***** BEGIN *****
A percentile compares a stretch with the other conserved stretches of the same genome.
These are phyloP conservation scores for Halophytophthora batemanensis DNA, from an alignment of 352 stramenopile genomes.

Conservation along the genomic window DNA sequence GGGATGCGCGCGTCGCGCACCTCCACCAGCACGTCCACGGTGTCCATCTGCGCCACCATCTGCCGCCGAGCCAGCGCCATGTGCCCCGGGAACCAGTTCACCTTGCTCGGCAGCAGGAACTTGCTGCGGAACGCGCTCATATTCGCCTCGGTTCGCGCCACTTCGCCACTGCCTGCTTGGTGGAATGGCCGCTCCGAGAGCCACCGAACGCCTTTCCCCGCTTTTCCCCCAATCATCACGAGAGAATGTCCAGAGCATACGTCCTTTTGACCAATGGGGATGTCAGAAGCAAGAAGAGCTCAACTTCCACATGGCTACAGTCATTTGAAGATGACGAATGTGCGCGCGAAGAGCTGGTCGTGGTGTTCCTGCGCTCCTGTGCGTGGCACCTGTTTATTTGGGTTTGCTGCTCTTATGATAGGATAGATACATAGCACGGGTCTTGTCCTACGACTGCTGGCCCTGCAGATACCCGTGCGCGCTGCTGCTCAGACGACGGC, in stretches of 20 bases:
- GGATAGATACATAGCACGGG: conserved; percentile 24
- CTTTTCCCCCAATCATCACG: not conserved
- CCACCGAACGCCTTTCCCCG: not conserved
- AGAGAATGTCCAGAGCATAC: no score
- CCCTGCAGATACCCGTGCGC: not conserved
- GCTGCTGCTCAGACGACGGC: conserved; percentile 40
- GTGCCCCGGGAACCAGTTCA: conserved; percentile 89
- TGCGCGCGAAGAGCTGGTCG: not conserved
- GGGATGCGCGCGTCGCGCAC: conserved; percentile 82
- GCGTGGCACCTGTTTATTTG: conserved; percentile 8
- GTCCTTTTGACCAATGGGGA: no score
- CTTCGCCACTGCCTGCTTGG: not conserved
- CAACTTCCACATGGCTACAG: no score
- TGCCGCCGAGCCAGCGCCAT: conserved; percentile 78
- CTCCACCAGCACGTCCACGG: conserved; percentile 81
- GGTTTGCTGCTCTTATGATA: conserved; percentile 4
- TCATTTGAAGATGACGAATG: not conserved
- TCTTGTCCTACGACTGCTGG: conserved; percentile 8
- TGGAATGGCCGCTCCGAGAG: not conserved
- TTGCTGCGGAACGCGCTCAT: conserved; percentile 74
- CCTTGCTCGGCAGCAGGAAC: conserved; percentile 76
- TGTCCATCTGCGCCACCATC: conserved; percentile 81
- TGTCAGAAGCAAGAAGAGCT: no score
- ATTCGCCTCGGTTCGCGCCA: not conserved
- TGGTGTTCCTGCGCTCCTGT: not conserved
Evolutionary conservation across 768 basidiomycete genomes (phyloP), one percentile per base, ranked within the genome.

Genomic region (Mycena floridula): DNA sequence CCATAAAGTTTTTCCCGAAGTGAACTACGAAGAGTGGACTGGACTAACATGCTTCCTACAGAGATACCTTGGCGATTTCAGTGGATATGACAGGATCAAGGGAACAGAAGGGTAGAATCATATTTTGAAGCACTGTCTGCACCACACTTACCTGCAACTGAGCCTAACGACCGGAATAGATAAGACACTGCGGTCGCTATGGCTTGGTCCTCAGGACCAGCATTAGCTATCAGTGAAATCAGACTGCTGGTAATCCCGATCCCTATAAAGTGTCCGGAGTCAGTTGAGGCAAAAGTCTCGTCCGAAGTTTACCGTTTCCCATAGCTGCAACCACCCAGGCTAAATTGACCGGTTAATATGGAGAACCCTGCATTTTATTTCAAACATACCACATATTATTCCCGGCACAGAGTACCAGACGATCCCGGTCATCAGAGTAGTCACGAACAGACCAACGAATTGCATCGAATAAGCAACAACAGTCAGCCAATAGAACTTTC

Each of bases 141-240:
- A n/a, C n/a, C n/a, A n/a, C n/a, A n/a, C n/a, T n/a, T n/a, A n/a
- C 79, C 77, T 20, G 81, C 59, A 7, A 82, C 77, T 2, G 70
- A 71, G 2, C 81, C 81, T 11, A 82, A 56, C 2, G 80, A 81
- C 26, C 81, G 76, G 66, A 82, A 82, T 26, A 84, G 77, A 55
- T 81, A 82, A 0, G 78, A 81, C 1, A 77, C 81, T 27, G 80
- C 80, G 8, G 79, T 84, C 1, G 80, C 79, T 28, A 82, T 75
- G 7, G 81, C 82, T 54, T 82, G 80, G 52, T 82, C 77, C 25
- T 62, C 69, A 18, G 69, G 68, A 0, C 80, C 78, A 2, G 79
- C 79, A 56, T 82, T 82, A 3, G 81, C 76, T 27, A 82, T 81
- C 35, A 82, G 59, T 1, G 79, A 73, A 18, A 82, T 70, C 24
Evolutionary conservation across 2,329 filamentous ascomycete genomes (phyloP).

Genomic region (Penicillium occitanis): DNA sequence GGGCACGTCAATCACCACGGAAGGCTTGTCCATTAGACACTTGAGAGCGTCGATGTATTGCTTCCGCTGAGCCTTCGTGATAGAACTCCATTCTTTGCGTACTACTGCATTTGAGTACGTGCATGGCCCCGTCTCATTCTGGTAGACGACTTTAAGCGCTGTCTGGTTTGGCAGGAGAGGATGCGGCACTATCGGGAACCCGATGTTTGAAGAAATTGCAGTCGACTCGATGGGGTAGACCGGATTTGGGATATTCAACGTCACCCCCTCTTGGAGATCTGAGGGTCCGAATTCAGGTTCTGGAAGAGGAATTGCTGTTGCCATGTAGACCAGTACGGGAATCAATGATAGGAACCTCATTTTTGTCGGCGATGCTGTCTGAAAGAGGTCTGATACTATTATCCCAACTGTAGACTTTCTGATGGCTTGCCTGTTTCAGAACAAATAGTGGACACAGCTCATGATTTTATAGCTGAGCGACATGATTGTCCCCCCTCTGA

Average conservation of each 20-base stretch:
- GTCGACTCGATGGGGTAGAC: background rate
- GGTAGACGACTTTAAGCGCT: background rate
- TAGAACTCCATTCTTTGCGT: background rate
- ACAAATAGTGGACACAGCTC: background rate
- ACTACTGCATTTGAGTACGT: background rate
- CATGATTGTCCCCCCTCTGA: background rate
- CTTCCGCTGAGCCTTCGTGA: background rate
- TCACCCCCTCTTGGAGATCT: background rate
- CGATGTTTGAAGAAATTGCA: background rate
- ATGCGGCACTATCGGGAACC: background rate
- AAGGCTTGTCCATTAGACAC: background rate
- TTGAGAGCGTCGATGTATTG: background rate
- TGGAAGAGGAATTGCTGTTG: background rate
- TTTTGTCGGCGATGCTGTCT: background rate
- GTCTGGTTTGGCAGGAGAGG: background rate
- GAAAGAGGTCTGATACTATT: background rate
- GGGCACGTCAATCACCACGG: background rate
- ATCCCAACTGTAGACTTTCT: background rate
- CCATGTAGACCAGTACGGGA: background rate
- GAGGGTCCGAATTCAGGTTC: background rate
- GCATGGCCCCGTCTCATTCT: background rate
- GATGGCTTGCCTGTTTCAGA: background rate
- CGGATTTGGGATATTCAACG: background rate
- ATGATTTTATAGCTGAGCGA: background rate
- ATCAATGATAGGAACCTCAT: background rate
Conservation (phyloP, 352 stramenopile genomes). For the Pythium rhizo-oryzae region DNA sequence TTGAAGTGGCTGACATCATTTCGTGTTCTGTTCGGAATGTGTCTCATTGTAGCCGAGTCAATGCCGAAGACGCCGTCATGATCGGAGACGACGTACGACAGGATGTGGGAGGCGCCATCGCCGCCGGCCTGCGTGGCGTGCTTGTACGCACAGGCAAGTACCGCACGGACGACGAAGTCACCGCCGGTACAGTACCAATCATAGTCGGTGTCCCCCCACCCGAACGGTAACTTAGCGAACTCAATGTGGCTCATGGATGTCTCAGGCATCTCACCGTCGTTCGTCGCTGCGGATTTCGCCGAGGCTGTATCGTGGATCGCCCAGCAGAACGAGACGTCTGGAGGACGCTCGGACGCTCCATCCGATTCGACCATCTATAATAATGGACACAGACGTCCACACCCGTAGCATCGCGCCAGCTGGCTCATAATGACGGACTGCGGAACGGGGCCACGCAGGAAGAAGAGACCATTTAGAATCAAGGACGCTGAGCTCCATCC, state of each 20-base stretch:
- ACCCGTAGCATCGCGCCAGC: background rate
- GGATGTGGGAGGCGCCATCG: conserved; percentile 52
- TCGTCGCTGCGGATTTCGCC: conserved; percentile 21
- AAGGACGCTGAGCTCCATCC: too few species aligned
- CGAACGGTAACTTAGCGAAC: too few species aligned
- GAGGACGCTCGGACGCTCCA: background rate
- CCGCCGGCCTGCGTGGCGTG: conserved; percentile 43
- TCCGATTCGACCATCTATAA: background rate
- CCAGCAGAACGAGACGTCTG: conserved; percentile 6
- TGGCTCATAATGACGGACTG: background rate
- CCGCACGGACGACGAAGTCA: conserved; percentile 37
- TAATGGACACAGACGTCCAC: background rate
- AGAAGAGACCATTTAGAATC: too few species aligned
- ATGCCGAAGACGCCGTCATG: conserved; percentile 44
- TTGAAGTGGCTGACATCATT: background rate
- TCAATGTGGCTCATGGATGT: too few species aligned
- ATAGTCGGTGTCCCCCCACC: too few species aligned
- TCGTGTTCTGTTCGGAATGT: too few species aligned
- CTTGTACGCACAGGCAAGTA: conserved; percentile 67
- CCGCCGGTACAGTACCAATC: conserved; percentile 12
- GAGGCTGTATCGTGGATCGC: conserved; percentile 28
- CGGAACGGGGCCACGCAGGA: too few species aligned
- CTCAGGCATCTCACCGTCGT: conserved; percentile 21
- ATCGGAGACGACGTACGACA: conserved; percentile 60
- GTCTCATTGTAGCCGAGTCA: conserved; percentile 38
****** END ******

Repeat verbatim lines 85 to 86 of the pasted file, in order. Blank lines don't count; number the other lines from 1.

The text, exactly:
- TTGAAGTGGCTGACATCATT: background rate
- TCAATGTGGCTCATGGATGT: too few species aligned